colour digital CROs

I was considering treating myself and buying a colour LCD screen digital CRO to replace my 25 year old Tektronix, but the prices have set me back on my heels. Well over $5000 for a 2-channel device. Are people really buying these devices at that price????

Reply to
bruce varley
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Check out the new Agilent 3000 series, they start from US$1000. These are actually (shock horror) a re-badged Rigol unit which is designed and made in China. The DS-5102 100MHz 1GS/s 4KB colour model under the Rigol brand name is around $1700 from Emona, slightly higher price for the Agilent branded unit of course. I played with the Rigol unit the other day and I must say that I was impressed with the value for money, better than the equivalent Tektronix base model unit. The colour screen is large and clear, the operation intuitive, the response was quick, and it had plenty of cool features. Stuff like adjustable digital filtering was very nice. The masking features were impressive, horizontal and vertical adjustment along with 4000 samples allowing full replay capability. USB port for uploading to PC, sadly though it didn't support USB keys for screen capture. Needless to say with Agilent rebadging it, quality looked very good indeed. I was told that Rigol actually roll their own ADC/memory front end which is why they can meet this price point.

With real-time DSOs what you are paying for is mostly the amount of sample memory. The base model units ($1500-$3000) have 2-10KB, the next price bracket (like the Agilent 54600 or 6000 series at $3000-$6000) have 1MB+ sample memory. The next price bracket again gets you the insanely high analog bandwidth as well.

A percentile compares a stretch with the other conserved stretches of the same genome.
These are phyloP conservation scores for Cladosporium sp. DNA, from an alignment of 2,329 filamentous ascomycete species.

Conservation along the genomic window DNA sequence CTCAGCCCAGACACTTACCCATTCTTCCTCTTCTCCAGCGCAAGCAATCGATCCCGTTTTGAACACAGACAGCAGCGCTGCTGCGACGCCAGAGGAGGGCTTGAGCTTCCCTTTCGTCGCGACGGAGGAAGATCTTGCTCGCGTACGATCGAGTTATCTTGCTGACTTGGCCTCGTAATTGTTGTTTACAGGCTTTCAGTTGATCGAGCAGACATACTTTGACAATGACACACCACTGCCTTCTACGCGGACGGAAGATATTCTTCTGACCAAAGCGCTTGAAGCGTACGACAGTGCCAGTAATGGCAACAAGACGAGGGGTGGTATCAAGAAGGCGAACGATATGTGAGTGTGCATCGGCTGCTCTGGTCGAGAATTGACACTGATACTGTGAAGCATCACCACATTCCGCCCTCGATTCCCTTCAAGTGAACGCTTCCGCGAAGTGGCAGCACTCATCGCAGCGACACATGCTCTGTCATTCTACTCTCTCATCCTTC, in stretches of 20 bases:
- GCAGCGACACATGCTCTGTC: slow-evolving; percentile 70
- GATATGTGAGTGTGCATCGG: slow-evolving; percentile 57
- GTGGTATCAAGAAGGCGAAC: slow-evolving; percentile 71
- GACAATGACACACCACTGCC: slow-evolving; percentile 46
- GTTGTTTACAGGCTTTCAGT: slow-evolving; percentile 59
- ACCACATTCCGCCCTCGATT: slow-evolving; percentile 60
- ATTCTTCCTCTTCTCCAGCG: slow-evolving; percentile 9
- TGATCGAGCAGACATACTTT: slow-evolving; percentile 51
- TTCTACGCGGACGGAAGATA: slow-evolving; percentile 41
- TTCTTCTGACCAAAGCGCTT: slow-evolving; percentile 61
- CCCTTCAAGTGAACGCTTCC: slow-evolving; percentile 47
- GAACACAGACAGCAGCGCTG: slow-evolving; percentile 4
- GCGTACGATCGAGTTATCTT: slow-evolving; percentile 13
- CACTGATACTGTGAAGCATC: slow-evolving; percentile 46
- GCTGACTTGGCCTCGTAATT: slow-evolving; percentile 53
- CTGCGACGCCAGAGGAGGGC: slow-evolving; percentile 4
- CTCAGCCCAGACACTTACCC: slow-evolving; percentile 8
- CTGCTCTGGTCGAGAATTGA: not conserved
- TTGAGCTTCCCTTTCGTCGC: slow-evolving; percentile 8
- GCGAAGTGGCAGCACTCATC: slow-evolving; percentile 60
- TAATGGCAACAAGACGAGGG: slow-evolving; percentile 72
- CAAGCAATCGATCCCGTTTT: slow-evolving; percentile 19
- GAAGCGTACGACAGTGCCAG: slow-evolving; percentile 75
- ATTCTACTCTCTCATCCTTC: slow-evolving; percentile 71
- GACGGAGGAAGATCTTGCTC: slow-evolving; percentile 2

There are definite markets for all 3 price points.

For general use,

Reply to
David L. Jones

"bruce varley"

** If you are used to using an analogue CRO and need one mainly for analogue circuit work - then be VERY careful about replacing it with a digital sampling one.

LCD sampling CROs have a number of drawbacks, some quite serious, that make them all but useless for normal analogue service and design work - IMO.

.............. Phil

Reply to
Phil Allison

$5000 isn't really that much :) I recall a very very nice TEK (colour) one reviewed in EA/SC a couple of years ago, was around the $20,000 mark :). It even had a B&W CRT, with an LCD filter over the front that changed colour as needed, to give a perfect, high resolution display with no purity/convergance errors etc.

If you have the use for the features of the scope, and it can help you a lot in your work, or improve your technical abilities then its worth spending the money on. I was always told when starting out, that you can never spend too much money on tools of your trade, and I have never found this to be bad advice :). If what you are looking at is a good quality unit - has features you need and will use and will last you for another 25 years (as your old one did) then its worth the money.

Reply to

Depends on how much you want to spend :) Please explain the drawbacks..

Reply to
The Real Andy

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